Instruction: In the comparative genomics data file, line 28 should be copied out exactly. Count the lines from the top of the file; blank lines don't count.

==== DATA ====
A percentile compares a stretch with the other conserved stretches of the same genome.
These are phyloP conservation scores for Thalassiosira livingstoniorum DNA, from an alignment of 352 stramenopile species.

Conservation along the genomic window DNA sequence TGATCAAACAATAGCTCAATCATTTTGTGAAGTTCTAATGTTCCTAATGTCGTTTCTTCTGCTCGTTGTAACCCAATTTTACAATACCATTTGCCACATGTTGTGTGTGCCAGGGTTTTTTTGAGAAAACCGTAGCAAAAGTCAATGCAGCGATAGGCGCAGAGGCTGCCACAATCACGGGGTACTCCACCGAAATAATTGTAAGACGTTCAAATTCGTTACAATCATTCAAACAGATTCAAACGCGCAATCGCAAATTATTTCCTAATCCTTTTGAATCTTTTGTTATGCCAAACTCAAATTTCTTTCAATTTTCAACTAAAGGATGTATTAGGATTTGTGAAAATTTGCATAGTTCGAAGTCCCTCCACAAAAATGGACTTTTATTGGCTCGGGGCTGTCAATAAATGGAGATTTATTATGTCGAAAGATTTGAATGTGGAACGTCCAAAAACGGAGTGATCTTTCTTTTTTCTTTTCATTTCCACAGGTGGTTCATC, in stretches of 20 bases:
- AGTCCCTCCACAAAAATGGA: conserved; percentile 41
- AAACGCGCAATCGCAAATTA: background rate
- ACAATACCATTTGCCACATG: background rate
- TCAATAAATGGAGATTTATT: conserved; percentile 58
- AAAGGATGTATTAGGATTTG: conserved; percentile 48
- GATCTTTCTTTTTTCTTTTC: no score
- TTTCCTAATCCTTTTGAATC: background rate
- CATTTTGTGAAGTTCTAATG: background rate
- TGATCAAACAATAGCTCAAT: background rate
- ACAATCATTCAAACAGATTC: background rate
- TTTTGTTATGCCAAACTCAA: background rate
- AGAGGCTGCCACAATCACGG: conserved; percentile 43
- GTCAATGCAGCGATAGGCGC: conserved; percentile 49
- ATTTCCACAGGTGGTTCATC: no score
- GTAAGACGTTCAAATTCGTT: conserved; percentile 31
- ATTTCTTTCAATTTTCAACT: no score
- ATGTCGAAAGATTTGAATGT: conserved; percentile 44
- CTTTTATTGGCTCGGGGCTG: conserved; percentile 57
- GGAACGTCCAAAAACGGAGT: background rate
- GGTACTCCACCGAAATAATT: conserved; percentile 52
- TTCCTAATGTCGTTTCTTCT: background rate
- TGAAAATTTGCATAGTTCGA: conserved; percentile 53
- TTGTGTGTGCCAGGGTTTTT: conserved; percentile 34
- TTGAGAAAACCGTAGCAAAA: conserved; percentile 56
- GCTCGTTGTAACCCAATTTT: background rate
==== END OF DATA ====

- GCTCGTTGTAACCCAATTTT: background rate